Like magic, TTC and Queen’s Park find some common ground on Presto

Like magic, TTC and Queen’s Park find some common ground on Presto

One of the most bizarrely acrimonious fights in the city over the past few months has been not over who pays for transit, or how much, but rather how riders will pay. The government of Ontario is pushing a system called Presto on transit systems throughout the GTA, while the TTC insists on going its own way with an “open payment” system that would let riders tap their debit or credit cards instead. Just one problem: there are three people involved in this fight, but only one is going to have her job in a month’s time. Adam Giambrone and David Miller can fight the province all they want, but Kathleen Wynne will be in her office after they’ve packed up their stuff and left. Showing some good sense, the TTC has kicked this can down the road until after the election.

The Toronto Star reports:

The city councillors on the TTC board decided Thursday to move ahead on the bidding process and choose an open fare provider, based on price. However, they deferred to the next TTC commission the decision to award a contract. The new commissioners won’t meet until Dec. 15 after the municipal election.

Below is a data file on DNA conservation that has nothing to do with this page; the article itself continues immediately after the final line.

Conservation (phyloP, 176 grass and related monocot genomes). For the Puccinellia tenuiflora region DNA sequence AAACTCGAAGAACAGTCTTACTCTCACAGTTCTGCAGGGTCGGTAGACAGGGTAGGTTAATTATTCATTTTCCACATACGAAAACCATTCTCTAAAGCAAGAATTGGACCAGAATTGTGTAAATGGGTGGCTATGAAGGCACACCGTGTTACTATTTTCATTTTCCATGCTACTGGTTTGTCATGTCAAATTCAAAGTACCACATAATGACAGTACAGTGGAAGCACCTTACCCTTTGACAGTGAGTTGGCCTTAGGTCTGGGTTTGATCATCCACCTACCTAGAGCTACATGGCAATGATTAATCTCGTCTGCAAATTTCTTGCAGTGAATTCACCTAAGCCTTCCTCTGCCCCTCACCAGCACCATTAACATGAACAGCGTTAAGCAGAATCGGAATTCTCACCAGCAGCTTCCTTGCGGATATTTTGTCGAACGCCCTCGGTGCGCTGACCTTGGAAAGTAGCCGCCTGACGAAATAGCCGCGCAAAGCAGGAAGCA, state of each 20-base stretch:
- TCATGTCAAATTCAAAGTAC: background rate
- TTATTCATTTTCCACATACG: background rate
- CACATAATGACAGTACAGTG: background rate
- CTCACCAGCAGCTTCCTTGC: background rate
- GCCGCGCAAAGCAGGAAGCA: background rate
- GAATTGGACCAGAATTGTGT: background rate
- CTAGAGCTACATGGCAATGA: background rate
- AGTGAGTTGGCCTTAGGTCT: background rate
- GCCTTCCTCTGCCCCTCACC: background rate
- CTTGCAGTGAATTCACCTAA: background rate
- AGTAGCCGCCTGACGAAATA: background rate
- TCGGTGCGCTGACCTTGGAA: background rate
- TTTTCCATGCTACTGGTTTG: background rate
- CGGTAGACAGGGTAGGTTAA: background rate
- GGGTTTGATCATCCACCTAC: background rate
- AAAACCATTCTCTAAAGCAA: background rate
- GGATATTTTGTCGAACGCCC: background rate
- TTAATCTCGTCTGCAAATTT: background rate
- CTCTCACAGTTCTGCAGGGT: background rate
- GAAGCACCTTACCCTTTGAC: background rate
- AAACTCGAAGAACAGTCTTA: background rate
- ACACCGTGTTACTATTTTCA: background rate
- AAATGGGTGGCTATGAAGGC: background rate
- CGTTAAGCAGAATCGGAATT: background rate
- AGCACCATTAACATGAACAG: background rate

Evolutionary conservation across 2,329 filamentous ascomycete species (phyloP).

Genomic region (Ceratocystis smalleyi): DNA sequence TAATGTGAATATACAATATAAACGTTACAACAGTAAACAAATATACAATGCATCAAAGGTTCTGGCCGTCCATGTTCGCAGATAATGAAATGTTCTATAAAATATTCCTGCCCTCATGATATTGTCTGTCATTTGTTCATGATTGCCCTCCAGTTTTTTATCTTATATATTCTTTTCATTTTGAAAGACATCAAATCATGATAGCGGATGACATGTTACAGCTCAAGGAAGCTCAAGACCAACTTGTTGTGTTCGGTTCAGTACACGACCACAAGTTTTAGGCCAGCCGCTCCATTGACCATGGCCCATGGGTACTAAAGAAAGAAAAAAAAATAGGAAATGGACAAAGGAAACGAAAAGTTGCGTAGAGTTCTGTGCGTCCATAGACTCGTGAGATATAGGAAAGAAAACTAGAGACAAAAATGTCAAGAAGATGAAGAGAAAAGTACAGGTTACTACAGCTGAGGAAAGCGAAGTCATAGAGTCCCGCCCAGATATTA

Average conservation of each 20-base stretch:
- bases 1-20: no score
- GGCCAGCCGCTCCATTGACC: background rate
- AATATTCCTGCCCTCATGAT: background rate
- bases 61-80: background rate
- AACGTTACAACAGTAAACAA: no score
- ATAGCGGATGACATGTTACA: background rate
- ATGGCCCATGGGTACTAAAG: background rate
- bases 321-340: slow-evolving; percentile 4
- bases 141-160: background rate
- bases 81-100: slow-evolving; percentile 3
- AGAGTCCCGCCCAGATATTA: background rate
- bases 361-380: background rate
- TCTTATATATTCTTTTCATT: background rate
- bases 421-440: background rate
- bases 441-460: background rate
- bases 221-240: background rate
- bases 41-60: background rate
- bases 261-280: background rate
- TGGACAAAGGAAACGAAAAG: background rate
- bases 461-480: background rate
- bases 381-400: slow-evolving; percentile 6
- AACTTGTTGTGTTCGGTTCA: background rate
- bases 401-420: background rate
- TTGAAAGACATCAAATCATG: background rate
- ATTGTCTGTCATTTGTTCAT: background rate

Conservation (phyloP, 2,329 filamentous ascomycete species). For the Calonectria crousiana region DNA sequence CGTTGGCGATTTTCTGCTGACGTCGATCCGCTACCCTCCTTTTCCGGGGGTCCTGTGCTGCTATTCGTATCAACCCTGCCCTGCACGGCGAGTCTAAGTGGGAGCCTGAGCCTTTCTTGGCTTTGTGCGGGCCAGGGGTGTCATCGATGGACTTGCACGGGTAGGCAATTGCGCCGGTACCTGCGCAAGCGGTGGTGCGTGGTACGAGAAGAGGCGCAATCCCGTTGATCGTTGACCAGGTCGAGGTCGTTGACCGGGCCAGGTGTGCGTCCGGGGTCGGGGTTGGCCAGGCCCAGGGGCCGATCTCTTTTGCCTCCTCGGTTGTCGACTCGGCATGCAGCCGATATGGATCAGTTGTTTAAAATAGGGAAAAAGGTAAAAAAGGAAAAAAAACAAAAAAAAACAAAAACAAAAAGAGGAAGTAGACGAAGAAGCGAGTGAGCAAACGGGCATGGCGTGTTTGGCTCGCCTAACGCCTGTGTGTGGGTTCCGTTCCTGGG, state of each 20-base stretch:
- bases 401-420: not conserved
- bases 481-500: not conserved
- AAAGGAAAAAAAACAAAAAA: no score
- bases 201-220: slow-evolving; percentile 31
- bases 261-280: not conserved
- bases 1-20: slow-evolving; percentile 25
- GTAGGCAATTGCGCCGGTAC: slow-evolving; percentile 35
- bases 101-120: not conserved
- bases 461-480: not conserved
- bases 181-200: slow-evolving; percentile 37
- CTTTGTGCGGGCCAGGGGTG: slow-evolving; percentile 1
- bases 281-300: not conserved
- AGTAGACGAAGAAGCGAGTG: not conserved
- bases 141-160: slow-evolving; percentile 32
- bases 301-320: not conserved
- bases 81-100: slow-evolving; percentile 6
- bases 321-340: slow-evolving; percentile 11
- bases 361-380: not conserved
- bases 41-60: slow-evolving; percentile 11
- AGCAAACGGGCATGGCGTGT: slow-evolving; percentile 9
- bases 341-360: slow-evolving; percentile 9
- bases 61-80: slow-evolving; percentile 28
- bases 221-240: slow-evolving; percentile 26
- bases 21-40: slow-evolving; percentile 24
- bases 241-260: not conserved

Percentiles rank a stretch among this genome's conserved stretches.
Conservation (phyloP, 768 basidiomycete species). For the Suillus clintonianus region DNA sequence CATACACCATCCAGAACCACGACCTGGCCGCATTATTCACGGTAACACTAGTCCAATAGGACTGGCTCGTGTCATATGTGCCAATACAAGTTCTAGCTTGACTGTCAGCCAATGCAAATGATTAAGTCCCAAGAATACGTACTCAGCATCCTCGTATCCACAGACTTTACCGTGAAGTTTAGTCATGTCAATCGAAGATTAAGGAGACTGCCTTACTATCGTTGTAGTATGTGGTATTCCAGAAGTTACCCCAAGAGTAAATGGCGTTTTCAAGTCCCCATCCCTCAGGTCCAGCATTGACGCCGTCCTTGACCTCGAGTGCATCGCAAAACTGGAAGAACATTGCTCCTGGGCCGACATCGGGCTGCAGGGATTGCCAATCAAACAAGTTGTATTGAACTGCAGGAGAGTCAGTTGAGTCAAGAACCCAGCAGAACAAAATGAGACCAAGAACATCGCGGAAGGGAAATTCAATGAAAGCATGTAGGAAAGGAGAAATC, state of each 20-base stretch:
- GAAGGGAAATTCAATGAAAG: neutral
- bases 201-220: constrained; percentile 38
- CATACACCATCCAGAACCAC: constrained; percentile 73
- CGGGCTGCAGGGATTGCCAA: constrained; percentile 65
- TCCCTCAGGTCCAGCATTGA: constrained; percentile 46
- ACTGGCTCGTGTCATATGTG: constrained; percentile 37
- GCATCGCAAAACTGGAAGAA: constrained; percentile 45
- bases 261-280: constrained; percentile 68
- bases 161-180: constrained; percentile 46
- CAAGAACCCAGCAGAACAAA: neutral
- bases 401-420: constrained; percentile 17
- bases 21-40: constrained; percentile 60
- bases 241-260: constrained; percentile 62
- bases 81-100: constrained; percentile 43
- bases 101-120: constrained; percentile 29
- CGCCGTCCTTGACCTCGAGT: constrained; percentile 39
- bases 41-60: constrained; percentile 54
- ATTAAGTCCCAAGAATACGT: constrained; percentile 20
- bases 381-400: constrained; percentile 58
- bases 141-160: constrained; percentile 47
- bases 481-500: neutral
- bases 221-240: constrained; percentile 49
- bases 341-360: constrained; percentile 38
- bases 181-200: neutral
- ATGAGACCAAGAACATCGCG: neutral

After months of tussling with Queen’s Park over the adoption of its Presto smart card, the TTC decided it would be inappropriate to tie the next commission to an open payment provider and implementation scheme.

Hours before Thursday’s special TTC meeting, Ontario Transportation Minister Kathleen Wynne sent yet another letter warning commissioners to not to move ahead with open payment, which would compete directly with Presto.

Now, postponing a decision isn’t the same thing as ending an argument, but our money’s on the next council letting this fight die quietly rather than continue to annoy the province. None of the people likely to replace Miller are rushing to fight this one out: George Smitherman has lambasted council for its fight with Queen’s Park, and Rob Ford is no friend of duplication (or the TTC, for that matter).

Let this be a lesson to the next council: if the city is going to pick fights with other levels of government, at least try to pick fights that can end before the council does. Throwing a fit and then walking away doesn’t make anyone look good.

• TTC slows smart card decision after warning [Toronto Star]
• TTC delays ‘open-payment’ fare decision until after election [National Post]
• TTC will seek agreement with province on new fare card [Globe and Mail]